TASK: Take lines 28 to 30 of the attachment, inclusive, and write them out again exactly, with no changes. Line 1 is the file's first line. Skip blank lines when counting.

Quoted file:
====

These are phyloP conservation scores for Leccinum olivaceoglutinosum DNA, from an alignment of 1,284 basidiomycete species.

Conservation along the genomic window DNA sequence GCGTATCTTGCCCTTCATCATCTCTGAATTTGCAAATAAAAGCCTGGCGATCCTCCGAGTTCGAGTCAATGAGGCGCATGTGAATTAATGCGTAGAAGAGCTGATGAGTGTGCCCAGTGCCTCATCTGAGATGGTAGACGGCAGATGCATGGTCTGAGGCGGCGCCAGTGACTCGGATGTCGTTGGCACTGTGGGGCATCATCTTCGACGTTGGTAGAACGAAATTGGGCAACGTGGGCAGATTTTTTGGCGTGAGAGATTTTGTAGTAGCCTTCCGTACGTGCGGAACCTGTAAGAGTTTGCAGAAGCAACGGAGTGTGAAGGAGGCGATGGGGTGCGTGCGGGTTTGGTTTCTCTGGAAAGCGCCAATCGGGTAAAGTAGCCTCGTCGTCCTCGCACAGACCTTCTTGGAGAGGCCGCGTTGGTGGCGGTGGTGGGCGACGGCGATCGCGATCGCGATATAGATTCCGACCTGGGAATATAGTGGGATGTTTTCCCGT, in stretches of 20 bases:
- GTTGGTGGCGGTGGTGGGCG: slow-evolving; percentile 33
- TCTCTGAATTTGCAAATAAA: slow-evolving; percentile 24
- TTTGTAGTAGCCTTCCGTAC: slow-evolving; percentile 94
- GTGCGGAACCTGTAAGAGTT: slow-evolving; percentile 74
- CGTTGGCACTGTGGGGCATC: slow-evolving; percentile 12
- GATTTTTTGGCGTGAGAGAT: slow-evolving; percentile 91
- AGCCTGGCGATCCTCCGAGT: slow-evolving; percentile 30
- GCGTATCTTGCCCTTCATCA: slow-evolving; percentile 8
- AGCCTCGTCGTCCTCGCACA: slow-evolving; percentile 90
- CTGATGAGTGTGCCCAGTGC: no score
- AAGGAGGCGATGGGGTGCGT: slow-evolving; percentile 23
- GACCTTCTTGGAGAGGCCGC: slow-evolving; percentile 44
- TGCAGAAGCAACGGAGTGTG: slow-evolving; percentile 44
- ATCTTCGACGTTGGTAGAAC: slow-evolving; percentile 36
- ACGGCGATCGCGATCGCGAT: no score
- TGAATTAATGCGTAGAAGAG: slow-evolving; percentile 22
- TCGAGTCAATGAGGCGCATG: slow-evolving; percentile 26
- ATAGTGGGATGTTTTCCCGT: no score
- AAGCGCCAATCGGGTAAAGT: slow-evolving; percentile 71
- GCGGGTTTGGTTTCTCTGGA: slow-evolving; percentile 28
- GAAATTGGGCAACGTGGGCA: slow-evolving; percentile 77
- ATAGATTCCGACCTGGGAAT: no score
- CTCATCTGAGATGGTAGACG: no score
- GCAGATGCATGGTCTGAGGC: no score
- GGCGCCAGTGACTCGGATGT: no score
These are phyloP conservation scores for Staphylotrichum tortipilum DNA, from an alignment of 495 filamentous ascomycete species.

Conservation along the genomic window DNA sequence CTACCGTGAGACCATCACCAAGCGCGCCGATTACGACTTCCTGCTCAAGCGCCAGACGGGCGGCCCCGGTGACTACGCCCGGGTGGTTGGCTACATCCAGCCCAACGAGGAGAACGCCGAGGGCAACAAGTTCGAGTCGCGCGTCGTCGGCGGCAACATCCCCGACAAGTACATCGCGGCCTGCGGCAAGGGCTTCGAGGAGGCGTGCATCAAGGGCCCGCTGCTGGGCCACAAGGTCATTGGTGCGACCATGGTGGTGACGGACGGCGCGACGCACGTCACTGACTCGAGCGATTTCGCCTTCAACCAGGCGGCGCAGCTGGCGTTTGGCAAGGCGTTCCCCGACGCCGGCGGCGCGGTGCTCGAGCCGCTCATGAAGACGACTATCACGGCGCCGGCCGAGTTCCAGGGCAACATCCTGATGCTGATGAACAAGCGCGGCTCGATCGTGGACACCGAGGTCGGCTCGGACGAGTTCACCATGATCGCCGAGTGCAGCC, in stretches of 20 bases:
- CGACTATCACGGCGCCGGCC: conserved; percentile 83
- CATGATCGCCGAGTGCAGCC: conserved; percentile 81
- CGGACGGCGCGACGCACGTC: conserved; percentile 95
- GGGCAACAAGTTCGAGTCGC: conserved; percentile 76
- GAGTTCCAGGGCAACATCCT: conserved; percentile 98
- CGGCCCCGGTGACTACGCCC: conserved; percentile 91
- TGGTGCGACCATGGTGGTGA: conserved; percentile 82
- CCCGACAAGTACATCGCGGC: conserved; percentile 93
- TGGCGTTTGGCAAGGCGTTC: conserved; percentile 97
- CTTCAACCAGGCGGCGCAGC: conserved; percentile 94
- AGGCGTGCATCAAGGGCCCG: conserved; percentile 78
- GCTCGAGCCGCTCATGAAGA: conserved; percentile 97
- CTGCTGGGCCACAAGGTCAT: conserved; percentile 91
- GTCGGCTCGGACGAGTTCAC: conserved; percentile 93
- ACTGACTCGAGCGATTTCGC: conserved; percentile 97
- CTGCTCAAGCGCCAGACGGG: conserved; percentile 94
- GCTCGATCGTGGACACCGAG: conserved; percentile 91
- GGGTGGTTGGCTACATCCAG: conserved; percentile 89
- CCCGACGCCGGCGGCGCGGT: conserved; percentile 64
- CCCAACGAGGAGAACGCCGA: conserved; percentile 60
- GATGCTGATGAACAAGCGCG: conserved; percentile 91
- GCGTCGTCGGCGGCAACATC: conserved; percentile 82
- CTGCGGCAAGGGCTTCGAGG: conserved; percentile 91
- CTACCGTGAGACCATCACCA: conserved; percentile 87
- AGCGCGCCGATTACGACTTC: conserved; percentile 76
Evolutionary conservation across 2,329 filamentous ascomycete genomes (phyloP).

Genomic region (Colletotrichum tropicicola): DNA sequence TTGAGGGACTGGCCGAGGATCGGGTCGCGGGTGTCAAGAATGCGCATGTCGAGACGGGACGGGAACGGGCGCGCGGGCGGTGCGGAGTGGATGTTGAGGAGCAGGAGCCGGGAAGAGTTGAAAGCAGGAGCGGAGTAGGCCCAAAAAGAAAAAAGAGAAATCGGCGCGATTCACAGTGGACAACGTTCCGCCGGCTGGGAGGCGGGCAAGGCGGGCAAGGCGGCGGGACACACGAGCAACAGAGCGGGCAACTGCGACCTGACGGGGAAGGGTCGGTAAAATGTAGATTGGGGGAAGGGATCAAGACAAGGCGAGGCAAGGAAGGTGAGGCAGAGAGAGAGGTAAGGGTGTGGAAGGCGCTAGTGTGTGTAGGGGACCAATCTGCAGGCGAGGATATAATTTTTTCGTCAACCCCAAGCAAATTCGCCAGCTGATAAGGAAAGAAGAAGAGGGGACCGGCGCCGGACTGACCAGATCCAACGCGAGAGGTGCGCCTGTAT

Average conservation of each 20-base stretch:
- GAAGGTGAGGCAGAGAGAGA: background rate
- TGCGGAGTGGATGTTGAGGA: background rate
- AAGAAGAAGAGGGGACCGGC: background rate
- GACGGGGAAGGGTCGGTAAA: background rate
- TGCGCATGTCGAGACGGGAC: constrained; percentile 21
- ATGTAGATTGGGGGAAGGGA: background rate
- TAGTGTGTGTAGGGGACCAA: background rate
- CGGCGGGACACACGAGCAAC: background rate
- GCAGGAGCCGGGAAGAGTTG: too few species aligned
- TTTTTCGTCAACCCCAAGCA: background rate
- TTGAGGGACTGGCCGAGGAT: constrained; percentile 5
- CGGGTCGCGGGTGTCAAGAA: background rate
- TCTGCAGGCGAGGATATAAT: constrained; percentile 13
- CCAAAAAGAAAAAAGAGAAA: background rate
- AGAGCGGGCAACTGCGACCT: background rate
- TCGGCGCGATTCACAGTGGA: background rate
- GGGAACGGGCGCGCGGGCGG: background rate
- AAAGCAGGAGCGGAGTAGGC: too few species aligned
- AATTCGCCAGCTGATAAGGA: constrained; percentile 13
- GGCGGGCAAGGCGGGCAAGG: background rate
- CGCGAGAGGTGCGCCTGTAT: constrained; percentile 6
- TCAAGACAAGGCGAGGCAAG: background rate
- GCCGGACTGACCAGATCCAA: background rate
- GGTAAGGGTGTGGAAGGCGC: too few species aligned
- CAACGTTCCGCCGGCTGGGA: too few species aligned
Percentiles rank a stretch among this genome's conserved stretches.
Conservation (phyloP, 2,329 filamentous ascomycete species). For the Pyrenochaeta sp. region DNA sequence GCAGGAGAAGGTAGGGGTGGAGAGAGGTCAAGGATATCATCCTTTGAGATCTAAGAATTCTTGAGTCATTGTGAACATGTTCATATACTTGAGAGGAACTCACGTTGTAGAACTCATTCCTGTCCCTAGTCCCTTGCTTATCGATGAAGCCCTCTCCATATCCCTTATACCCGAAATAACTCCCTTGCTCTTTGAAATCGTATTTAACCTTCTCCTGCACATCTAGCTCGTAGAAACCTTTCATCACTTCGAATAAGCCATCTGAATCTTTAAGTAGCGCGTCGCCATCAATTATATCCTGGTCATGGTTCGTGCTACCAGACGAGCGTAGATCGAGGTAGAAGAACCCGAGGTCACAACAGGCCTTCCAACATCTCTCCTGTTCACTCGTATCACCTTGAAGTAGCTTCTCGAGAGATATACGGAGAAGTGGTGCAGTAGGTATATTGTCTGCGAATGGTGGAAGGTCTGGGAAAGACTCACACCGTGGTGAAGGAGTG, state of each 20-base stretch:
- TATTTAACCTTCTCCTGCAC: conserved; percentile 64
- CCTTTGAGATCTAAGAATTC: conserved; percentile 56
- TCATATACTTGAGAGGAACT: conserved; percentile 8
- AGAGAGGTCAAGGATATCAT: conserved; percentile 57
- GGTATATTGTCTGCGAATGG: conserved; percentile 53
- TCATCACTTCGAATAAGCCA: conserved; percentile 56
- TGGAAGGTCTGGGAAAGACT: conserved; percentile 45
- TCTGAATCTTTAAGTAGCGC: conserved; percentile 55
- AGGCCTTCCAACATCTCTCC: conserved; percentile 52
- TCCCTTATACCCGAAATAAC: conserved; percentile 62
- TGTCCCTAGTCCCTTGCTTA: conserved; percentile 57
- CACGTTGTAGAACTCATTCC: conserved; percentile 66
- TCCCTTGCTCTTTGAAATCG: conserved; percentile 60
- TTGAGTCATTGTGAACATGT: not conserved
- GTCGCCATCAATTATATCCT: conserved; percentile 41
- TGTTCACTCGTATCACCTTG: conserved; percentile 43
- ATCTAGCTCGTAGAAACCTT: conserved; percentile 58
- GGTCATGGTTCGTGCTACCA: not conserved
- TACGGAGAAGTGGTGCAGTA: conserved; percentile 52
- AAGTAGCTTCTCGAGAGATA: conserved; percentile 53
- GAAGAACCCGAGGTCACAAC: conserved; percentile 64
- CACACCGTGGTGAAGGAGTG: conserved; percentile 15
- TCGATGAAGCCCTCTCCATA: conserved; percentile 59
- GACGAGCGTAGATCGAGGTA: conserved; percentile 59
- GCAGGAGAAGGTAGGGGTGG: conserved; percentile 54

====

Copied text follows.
These are phyloP conservation scores for Staphylotrichum tortipilum DNA, from an alignment of 495 filamentous ascomycete species.

Conservation along the genomic window DNA sequence CTACCGTGAGACCATCACCAAGCGCGCCGATTACGACTTCCTGCTCAAGCGCCAGACGGGCGGCCCCGGTGACTACGCCCGGGTGGTTGGCTACATCCAGCCCAACGAGGAGAACGCCGAGGGCAACAAGTTCGAGTCGCGCGTCGTCGGCGGCAACATCCCCGACAAGTACATCGCGGCCTGCGGCAAGGGCTTCGAGGAGGCGTGCATCAAGGGCCCGCTGCTGGGCCACAAGGTCATTGGTGCGACCATGGTGGTGACGGACGGCGCGACGCACGTCACTGACTCGAGCGATTTCGCCTTCAACCAGGCGGCGCAGCTGGCGTTTGGCAAGGCGTTCCCCGACGCCGGCGGCGCGGTGCTCGAGCCGCTCATGAAGACGACTATCACGGCGCCGGCCGAGTTCCAGGGCAACATCCTGATGCTGATGAACAAGCGCGGCTCGATCGTGGACACCGAGGTCGGCTCGGACGAGTTCACCATGATCGCCGAGTGCAGCC, in stretches of 20 bases:
- CGACTATCACGGCGCCGGCC: conserved; percentile 83